And like a great TV show, it was a season-long run of highs and lows, tension and release, defeat and victory. Along the way, Americans made a choice about who will run the country for the next four years, but they were also entertained by a near constant barrage of media coverage in the form of maximum cable news, thousands of commercials, daily political commentary both serious and comic, a plethora of debates, and -- naturally -- Saturday Night Live's take on it all.
It all started about a year ago in the cold of Iowa and New Hampshire...
...two perfect series finales.
As TV viewers, we've been conditioned to not let ourselves get too attached to good shows because more often than not, good shows get canceled early. Or, on the flip side, they go on far too long beyond their prime and the series finales end up falling short as unsatisfying afterthoughts.
So it's always a breath of fresh air when a truly quality program ends not only at its peak, but it ends with a series finale that does the entire run of the show justice. It doesn't happen often, and this year we were fortunate to say good-bye on a high note to two of the greatest cop dramas ever made, The Wire and The Shield.
...three Zachs for viewing.
Perhaps it's just coincidence, but right now our TV world has a trio of superb young actors in very different programs and they're all named Zach. Coincidence or the fact that the year they were born, Zachary was a really popular name for baby boys? Whatever, the bottom line is that Zach Braff, Zachary Levi, and Zachary Quinto are terrific and Scrubs, Chuck and Heroes, respectively, wouldn't be the same without them.
What's really interesting about these three Zachs, beside the fact that they all share the same first name, is that they could probably all play each other's roles -- even though it's hard to imagine Braff or Levi as evil, they're good enough to do it. And Zachary Quinto has done the nerdy, computer guy when he was on 24.
It's interesting, but if you squint a little and tilt your head, they all could look like they're brothers. However, while the Three Zs may pass as the Three Amigos if you put them in sombreros, they are definitely making the TV world a much happier landscape.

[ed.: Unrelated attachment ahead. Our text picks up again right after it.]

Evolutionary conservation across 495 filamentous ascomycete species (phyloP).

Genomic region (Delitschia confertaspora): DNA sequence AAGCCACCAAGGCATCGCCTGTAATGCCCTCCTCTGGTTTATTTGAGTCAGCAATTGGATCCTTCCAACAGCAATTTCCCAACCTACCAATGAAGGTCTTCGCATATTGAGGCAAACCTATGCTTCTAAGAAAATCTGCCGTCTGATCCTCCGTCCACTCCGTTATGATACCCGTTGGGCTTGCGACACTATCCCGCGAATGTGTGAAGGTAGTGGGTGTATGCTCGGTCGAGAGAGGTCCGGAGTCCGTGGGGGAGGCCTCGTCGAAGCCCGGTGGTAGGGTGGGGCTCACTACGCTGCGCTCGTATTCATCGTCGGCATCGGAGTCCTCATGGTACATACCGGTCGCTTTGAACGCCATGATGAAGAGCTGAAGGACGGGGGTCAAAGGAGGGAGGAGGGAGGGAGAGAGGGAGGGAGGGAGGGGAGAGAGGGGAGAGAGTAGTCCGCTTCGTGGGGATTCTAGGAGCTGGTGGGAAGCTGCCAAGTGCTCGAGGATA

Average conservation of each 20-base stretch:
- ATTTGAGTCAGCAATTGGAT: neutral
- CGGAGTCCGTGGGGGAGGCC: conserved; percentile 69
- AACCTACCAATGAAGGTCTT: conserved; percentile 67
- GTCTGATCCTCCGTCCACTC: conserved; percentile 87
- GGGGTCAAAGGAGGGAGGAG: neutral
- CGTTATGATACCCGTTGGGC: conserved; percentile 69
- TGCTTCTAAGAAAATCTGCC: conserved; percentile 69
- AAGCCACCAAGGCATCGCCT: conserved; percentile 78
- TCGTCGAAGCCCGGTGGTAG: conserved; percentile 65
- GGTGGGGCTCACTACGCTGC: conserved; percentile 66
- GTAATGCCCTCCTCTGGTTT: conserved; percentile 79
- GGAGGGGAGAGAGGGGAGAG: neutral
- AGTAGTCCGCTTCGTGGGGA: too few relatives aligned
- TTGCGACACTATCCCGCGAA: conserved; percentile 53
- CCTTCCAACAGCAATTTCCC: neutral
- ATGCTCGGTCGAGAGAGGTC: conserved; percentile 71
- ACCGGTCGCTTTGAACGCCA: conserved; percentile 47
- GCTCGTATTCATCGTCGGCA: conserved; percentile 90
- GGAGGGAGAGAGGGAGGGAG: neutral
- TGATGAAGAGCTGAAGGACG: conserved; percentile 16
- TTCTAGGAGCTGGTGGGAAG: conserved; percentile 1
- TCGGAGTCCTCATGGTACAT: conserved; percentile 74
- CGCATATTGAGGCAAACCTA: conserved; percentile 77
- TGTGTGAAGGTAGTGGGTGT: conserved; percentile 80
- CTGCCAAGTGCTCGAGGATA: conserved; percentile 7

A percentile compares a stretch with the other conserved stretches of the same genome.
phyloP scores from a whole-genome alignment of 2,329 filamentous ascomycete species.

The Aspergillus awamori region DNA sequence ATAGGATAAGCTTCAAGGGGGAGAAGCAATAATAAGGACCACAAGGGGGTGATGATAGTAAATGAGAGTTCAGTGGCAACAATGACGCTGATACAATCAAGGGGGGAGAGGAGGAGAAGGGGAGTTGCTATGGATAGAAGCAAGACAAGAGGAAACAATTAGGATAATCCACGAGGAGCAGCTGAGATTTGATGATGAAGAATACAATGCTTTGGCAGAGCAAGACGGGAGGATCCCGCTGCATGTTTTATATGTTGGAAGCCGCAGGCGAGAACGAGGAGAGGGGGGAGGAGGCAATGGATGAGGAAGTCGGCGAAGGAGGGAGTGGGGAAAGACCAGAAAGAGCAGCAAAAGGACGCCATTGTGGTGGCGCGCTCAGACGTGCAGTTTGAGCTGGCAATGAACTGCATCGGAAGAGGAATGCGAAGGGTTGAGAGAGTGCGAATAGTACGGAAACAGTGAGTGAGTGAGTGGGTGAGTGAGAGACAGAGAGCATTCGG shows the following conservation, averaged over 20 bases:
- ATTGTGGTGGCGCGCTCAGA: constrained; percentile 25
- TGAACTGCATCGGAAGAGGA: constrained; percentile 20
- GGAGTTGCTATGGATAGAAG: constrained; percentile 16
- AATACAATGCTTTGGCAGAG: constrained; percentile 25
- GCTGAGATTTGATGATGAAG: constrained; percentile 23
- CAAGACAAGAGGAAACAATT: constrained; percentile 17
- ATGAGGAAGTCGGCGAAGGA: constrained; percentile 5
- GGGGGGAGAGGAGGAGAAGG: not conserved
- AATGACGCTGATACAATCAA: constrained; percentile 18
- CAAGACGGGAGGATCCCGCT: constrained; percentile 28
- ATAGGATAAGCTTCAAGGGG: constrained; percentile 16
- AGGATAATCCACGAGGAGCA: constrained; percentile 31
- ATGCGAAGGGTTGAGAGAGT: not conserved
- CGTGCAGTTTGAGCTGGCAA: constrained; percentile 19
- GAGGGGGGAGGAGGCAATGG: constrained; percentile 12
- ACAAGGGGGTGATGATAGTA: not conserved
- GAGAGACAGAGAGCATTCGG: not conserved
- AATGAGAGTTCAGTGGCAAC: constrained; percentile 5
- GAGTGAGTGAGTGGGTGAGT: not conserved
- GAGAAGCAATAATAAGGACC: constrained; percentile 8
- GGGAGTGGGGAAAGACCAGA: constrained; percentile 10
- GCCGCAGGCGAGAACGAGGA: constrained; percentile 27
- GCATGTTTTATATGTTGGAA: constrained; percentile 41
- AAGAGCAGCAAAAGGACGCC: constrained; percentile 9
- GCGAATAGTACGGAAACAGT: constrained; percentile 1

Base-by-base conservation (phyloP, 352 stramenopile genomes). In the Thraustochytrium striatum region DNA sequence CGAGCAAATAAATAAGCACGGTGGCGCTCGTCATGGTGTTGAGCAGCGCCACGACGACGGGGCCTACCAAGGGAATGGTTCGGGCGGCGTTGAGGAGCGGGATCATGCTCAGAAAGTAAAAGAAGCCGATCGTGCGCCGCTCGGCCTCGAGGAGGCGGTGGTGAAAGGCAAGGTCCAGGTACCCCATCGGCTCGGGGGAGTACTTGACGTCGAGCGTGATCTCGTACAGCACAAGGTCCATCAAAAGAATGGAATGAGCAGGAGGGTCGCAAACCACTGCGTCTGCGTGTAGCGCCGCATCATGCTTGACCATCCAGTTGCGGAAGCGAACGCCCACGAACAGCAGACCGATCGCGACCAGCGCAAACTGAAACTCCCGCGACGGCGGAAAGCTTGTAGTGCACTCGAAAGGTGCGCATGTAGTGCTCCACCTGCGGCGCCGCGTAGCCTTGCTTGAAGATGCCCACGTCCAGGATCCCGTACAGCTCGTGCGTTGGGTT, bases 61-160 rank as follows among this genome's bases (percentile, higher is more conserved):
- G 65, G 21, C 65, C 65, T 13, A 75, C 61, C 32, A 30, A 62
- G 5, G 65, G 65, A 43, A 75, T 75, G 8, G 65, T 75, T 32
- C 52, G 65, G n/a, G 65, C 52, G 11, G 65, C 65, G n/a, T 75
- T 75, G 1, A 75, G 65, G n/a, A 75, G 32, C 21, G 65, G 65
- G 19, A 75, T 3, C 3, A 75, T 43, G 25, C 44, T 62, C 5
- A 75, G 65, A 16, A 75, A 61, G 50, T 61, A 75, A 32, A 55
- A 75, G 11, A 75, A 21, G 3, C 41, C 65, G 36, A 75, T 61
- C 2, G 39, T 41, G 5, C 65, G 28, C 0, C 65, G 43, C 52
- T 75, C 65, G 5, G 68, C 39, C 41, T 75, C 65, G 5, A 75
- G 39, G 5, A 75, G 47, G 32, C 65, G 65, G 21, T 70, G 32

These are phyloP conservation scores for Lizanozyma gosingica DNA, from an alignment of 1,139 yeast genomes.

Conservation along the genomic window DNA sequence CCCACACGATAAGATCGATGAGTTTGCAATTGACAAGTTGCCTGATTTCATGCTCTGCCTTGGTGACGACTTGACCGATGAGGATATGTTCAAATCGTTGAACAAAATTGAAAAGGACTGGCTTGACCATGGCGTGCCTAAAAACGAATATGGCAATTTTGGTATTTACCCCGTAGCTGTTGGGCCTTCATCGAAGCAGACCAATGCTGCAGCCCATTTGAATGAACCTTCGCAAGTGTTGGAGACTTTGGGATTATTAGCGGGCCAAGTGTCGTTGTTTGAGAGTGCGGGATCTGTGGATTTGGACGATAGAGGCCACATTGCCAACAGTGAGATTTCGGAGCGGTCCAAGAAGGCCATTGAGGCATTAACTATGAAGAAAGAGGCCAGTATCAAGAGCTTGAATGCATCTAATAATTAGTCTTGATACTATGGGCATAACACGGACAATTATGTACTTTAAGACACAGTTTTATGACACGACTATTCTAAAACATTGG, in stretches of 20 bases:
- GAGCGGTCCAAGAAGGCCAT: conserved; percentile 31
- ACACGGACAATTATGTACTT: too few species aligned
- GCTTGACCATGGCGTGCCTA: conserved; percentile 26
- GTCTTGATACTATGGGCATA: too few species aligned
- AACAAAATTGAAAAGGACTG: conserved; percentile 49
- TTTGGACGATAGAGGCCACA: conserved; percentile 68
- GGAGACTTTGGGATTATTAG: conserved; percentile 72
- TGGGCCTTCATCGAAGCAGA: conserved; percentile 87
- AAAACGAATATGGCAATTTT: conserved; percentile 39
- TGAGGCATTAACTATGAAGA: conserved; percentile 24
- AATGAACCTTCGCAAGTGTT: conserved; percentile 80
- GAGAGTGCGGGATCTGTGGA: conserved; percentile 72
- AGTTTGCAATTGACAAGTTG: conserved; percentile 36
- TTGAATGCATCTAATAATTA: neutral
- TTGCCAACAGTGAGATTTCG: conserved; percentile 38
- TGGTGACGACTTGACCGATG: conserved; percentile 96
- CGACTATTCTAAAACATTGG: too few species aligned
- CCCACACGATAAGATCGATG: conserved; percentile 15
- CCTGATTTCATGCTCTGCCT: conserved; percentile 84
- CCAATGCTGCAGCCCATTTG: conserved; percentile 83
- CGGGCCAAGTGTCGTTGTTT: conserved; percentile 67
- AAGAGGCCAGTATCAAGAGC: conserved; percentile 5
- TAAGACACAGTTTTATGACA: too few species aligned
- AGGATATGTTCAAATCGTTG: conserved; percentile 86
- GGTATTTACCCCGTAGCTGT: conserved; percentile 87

More comedy for history geeks: After writing my list of Top Eleven Robot Buddies, I was struck by the terrible lack of history-related humor on today's television. Let's have another Time Squad or Clone High, shall we? Or give Kate Beaton her own television show.
Without further ado, here is what I want for Festivus:
- Christina Hendricks and the rest of the Mad Men cast should guest-star on more shows. Ever since I started watching Mad Men, I've noticed Hendricks popping up places. She's on an episode of Without a Trace here, an old episode of Cold Case there... I love me some Joan Holloway and Mad Men isn't returning soon enough. I loved seeing Jon Hamm host SNL, and I'm super excited about his upcoming guest stint on 30 Rock. More please!
Every year as Festivus comes, we here at TV Squad pump out these "all I want" lists and I always end up feeling guilty because, like everyone else, I come up with a ton of different requests...
I hope Lost is good.
Please don't let 24 suck.
Why can't Rachael Ray just disappear already?
...and on and on and on. Well not this year. This year I'm going to be conservative instead of greedy in the hopes that the Festivus gods will grant my one and only wish:
Come May 2009, please let Jay Leno fail in the 10PM time slot.
With all of the starry-eyed, out-of-work Midwesterners who litter Sunset Blvd., one would assume that our television landscape would be similarly populated with corn-fed blonds. You would, however, be wrong. In fact, there are a ton of non-Americans who have come to Hollywood to take all of our primetime show-starring jobs.
What's fun for me is watching the shows to see who does a good version of an American accent, and who needs to spend a little more time with their dialect coaches. Below are nine stars who've jumped the pond to come to the good ol' U. S. of A.